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County Executive's Office

County Exec. Falk Seeks County-Wide Phase-Out of Phosphorus-Containing Lawn Fertilizers to Improve Lake Water Quality

July 18, 2003
Sharyn Wisniewski (608) 267-8823
County Executive

Falk also signs Resolution authored by Supervisor Andy Olsen, that bans use of phosphorus-containing fertilizers on county-owned lands.
Falk at press conference.  Click to enlarge
County Executive Falk announces proposal to phase-out phosphorus from lawn fertilizers in Dane County. At left in the photo is County Board Supervisor Andy Olsen, and at far right is County Board Supervisor Bill Graf. Supervisors John Hendrick and Don Eggert were also at the press conference. You may want to enlarge the image.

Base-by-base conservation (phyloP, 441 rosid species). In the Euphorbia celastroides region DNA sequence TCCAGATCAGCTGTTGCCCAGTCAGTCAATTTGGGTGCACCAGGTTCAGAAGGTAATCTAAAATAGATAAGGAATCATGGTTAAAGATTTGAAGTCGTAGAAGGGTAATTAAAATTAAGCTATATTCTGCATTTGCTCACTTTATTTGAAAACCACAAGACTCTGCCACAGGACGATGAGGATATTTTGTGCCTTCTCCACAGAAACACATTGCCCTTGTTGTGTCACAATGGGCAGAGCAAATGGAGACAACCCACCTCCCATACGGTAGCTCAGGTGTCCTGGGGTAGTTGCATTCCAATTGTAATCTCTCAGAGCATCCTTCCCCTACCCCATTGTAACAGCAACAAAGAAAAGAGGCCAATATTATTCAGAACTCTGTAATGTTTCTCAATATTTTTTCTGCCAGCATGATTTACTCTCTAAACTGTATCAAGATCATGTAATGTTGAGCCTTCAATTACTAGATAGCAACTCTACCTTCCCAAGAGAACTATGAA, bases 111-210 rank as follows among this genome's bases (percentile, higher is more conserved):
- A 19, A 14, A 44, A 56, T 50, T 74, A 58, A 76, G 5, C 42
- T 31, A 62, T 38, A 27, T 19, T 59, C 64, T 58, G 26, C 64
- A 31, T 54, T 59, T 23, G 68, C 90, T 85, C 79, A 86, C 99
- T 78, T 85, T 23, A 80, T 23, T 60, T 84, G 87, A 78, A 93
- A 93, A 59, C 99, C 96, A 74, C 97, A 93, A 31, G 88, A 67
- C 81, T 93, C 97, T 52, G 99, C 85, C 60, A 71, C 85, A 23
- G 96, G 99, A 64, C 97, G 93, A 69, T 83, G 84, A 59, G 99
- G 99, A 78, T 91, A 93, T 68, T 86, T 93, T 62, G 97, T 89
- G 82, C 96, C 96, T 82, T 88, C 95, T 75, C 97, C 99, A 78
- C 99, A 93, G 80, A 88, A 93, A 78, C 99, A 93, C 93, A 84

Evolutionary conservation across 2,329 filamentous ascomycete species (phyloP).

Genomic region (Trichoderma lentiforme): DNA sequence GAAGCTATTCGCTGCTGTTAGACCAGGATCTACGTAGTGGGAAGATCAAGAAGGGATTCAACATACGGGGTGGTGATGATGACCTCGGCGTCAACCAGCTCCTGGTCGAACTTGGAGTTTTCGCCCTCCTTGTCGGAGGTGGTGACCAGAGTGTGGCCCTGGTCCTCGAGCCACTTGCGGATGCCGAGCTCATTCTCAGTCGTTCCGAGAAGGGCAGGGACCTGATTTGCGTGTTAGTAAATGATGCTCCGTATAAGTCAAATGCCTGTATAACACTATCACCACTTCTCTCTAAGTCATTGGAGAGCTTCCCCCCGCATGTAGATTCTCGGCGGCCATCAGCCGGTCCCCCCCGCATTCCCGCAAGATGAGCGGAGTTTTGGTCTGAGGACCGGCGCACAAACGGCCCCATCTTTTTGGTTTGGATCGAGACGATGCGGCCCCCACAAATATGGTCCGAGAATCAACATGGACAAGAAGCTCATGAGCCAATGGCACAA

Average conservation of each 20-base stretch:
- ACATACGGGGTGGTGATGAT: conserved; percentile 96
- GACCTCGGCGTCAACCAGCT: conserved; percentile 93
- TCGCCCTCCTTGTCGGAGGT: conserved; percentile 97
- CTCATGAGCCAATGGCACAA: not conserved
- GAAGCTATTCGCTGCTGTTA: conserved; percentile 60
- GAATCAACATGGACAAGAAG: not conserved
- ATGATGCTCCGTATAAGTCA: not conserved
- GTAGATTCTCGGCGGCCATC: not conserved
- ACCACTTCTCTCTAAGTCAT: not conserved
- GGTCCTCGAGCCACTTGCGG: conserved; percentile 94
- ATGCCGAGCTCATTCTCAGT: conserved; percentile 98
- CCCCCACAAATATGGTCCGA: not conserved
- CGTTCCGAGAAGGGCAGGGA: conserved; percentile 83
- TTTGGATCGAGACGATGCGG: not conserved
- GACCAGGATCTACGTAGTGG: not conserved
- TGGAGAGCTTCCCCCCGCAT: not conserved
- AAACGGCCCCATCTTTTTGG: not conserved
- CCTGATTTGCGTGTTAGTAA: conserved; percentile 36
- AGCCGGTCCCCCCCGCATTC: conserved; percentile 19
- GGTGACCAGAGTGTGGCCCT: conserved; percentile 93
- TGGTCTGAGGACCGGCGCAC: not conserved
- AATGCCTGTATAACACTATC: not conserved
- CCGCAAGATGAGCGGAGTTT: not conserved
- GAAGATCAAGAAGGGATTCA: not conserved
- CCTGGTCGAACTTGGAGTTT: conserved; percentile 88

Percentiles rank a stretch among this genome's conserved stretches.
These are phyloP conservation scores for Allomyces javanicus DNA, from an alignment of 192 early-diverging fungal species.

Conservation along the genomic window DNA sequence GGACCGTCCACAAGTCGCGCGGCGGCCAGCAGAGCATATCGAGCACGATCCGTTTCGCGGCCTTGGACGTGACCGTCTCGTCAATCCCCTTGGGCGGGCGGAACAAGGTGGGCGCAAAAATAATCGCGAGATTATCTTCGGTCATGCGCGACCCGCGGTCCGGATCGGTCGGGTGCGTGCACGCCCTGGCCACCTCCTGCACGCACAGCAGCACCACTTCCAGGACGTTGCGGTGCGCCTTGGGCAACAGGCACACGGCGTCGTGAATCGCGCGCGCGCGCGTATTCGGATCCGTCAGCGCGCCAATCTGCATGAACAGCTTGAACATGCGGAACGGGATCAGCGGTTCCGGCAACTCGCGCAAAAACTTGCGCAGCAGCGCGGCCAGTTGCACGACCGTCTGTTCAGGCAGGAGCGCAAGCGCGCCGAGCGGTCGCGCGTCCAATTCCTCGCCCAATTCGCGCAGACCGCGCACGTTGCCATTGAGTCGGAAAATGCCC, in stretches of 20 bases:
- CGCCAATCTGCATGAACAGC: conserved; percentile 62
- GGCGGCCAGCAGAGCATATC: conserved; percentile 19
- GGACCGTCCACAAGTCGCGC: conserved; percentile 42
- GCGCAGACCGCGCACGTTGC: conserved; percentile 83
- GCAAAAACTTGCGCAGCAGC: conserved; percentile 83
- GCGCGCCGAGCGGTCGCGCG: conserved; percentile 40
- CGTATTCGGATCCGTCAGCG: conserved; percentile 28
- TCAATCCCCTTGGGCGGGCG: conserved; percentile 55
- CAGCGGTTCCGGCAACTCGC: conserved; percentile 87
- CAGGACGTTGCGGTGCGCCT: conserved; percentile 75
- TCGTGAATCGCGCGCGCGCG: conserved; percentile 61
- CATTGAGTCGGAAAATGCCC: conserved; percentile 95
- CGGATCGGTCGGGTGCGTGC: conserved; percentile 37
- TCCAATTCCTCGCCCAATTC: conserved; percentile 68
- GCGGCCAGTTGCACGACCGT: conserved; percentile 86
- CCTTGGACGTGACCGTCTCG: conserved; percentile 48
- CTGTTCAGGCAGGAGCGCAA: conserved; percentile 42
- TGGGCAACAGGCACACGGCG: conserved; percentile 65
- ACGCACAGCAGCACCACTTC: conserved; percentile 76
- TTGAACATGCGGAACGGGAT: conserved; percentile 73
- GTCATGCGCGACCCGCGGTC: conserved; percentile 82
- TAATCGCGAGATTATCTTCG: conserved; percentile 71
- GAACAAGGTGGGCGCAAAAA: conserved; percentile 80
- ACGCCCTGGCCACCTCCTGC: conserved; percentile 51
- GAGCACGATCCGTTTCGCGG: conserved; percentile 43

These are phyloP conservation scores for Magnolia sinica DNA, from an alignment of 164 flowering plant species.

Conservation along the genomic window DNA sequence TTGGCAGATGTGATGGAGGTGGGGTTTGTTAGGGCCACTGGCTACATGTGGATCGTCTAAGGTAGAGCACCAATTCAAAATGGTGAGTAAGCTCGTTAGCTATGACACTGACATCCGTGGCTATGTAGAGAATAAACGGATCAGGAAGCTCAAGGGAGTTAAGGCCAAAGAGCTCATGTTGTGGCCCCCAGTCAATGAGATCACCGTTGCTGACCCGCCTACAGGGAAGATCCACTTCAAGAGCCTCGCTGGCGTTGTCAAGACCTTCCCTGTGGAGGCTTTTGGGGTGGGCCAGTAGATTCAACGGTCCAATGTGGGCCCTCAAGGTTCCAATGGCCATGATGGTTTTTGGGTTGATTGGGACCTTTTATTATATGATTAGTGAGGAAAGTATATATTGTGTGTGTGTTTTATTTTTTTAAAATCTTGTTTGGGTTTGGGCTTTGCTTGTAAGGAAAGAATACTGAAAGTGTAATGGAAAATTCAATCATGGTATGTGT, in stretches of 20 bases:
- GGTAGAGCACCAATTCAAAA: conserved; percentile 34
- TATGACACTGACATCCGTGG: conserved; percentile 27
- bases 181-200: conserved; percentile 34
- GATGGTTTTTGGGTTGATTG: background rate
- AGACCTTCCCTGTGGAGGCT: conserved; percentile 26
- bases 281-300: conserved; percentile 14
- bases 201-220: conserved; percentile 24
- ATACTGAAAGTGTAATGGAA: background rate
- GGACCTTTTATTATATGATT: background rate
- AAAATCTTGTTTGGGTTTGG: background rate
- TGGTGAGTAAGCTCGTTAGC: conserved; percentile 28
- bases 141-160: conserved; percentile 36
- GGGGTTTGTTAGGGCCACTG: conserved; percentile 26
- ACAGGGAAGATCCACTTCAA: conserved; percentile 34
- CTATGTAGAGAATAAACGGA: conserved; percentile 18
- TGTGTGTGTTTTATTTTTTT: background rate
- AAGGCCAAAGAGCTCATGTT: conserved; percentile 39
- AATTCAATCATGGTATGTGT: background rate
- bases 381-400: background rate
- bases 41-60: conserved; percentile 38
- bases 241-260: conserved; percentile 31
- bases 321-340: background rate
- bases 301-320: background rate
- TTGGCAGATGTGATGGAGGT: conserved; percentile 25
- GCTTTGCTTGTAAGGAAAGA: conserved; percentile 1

Dane County Executive Kathleen Falk today announced that she will seek County Board approval for a new resolution to phase out the sale and / or use of phosphorus-containing lawn fertilizers to help improve lake water quality. “We can have green lawns without causing green lakes,” said Falk. “Dane County’s lakes are priceless. They are a big part of what makes Dane County such a great place to live. Swimming, boating, fishing, relaxing—our lakes give all this and so much more.” Falk said, “The 37 lakes in Dane County contribute to the economies of many communities. This is a step we should take to preserve the health of our lakes.“ The county executive commended County Board Supervisor Andy Olsen for initiating the successful passage of a new county resolution restricting the use of phosphorus-containing fertilizer on county properties as a step in reducing phosphorus pollution. The measure was passed unanimously by the County Board on July 10, and was signed by Falk at today’s announcement, held at Law Park on Lake Monona in Madison. Falk also cited Supervisors Bill Graf, Brett Hulsey and John Hendrick for their work on the phosphorus use issue. Fertilizers normally contain a mix of nutrients, including nitrogen, phosphorus and potassium. Rainwater runoff from lawns treated with fertilizers flows to storm drainage systems and into the lakes where the phosphorus causes excessive algae growth, and decreases water clarity, often turning lakes green. Decaying algae also depletes oxygen in the water, so that fish can no longer thrive. Falk, in a letter today to the Dane County Lakes and Watershed Commission, asks the commission to develop, introduce and work with the County Board to pass an ordinance that would: · Phase out the sale and use of phosphorus-containing lawn fertilizers, unless a soil test shows that phosphorus is necessary · Be in effect county-wide · Apply to golf courses, farmstead lawns, and commercial applications to lawns, and would · Exempt agricultural application of fertilizers, which is regulated under state law. Phosphorus has long been identified as a major pollutant harming lake health. Falk said this initiative would build on the county’s stormwater management and erosion control programs, and on the Lake Mendota Priority Watershed Project. Phosphorus-free fertilizer is already available at local retail establishments. Many communities in the Minneapolis and St. Paul, Minnesota metro area already ban phosphorus-containing lawn fertilizers, and a statewide limitation on phosphorus in fertilizers goes into effect in Minnesota in January 2004. “This ordinance, in connection with other steps, can help us have clearer, healthier, more enjoyable lakes,” said Falk. In the meantime, Falk called on citizens to help prevent phosphorus pollution in county waterways by applying fertilizers carefully, including: · Water grass lightly right after fertilizing. Avoid applying lawn fertilizer when you expect heavy rainfall. · Sweep up and reuse any fertilizer granules that land on hard surfaces such as sidewalks or driveways. Left in place, they will wash into storm drains. · Most applied phosphorus stays in the upper few inches of soil. Be vigilant about controlling erosion. If topsoil washes into storm drains, it will carry phosphorus and other nutrients with it. · Avoid piling leaves or grass clippings in the street. As leaves and grass decompose, released nutrients -- including phosphorus -- drain into gutters. · Read fertilizer labels carefully. Packages are standardized to show the amount of nitrogen, phosphorus and potassium a product contains. Each number represents a percentage, by weight, always listed in the same order: nitrogen first, phosphorus, expressed as phosphate, second, and potassium, expressed as potash, third. For example, a 27-3-3 lawn fertilizer contains 27 percent nitrogen, 3 percent phosphate and 3 percent potash. The other 67 percent is inert filler or carrier, such as tiny clay particles. In phosphorus-free fertilizer, the second number will always be zero, such as 24-0-6. # # #
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